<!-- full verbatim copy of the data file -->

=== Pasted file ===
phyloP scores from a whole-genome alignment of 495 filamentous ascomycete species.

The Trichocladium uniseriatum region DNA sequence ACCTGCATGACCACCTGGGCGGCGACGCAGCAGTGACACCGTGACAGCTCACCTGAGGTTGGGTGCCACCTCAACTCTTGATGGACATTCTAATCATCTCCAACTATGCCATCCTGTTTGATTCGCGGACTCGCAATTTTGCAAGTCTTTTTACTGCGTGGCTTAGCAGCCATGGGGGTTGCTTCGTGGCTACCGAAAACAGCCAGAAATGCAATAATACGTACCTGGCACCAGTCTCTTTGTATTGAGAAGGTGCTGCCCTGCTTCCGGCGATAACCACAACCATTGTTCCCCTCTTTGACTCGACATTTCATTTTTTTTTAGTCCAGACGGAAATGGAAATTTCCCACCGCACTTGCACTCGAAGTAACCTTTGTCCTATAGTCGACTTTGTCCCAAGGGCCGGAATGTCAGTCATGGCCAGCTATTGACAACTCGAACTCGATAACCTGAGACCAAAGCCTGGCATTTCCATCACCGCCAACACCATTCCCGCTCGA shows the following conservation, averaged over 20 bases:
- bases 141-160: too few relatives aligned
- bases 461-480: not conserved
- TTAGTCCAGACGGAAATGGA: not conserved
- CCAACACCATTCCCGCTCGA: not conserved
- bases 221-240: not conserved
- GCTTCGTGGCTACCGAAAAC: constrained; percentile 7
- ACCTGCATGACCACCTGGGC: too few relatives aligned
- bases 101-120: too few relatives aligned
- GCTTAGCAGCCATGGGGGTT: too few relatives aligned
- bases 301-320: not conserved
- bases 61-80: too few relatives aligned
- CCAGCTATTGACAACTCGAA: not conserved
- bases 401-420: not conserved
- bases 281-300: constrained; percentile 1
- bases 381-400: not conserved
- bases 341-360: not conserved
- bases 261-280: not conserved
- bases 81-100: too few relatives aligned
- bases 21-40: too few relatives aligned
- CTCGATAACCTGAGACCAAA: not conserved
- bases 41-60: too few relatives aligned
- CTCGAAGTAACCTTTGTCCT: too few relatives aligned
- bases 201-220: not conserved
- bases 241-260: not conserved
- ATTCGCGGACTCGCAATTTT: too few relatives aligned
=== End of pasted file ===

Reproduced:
phyloP scores from a whole-genome alignment of 495 filamentous ascomycete species.

The Trichocladium uniseriatum region DNA sequence ACCTGCATGACCACCTGGGCGGCGACGCAGCAGTGACACCGTGACAGCTCACCTGAGGTTGGGTGCCACCTCAACTCTTGATGGACATTCTAATCATCTCCAACTATGCCATCCTGTTTGATTCGCGGACTCGCAATTTTGCAAGTCTTTTTACTGCGTGGCTTAGCAGCCATGGGGGTTGCTTCGTGGCTACCGAAAACAGCCAGAAATGCAATAATACGTACCTGGCACCAGTCTCTTTGTATTGAGAAGGTGCTGCCCTGCTTCCGGCGATAACCACAACCATTGTTCCCCTCTTTGACTCGACATTTCATTTTTTTTTAGTCCAGACGGAAATGGAAATTTCCCACCGCACTTGCACTCGAAGTAACCTTTGTCCTATAGTCGACTTTGTCCCAAGGGCCGGAATGTCAGTCATGGCCAGCTATTGACAACTCGAACTCGATAACCTGAGACCAAAGCCTGGCATTTCCATCACCGCCAACACCATTCCCGCTCGA shows the following conservation, averaged over 20 bases:
- bases 141-160: too few relatives aligned
- bases 461-480: not conserved
- TTAGTCCAGACGGAAATGGA: not conserved
- CCAACACCATTCCCGCTCGA: not conserved
- bases 221-240: not conserved
- GCTTCGTGGCTACCGAAAAC: constrained; percentile 7
- ACCTGCATGACCACCTGGGC: too few relatives aligned
- bases 101-120: too few relatives aligned
- GCTTAGCAGCCATGGGGGTT: too few relatives aligned
- bases 301-320: not conserved
- bases 61-80: too few relatives aligned
- CCAGCTATTGACAACTCGAA: not conserved
- bases 401-420: not conserved
- bases 281-300: constrained; percentile 1
- bases 381-400: not conserved
- bases 341-360: not conserved
- bases 261-280: not conserved
- bases 81-100: too few relatives aligned
- bases 21-40: too few relatives aligned
- CTCGATAACCTGAGACCAAA: not conserved
- bases 41-60: too few relatives aligned
- CTCGAAGTAACCTTTGTCCT: too few relatives aligned
- bases 201-220: not conserved
- bases 241-260: not conserved
- ATTCGCGGACTCGCAATTTT: too few relatives aligned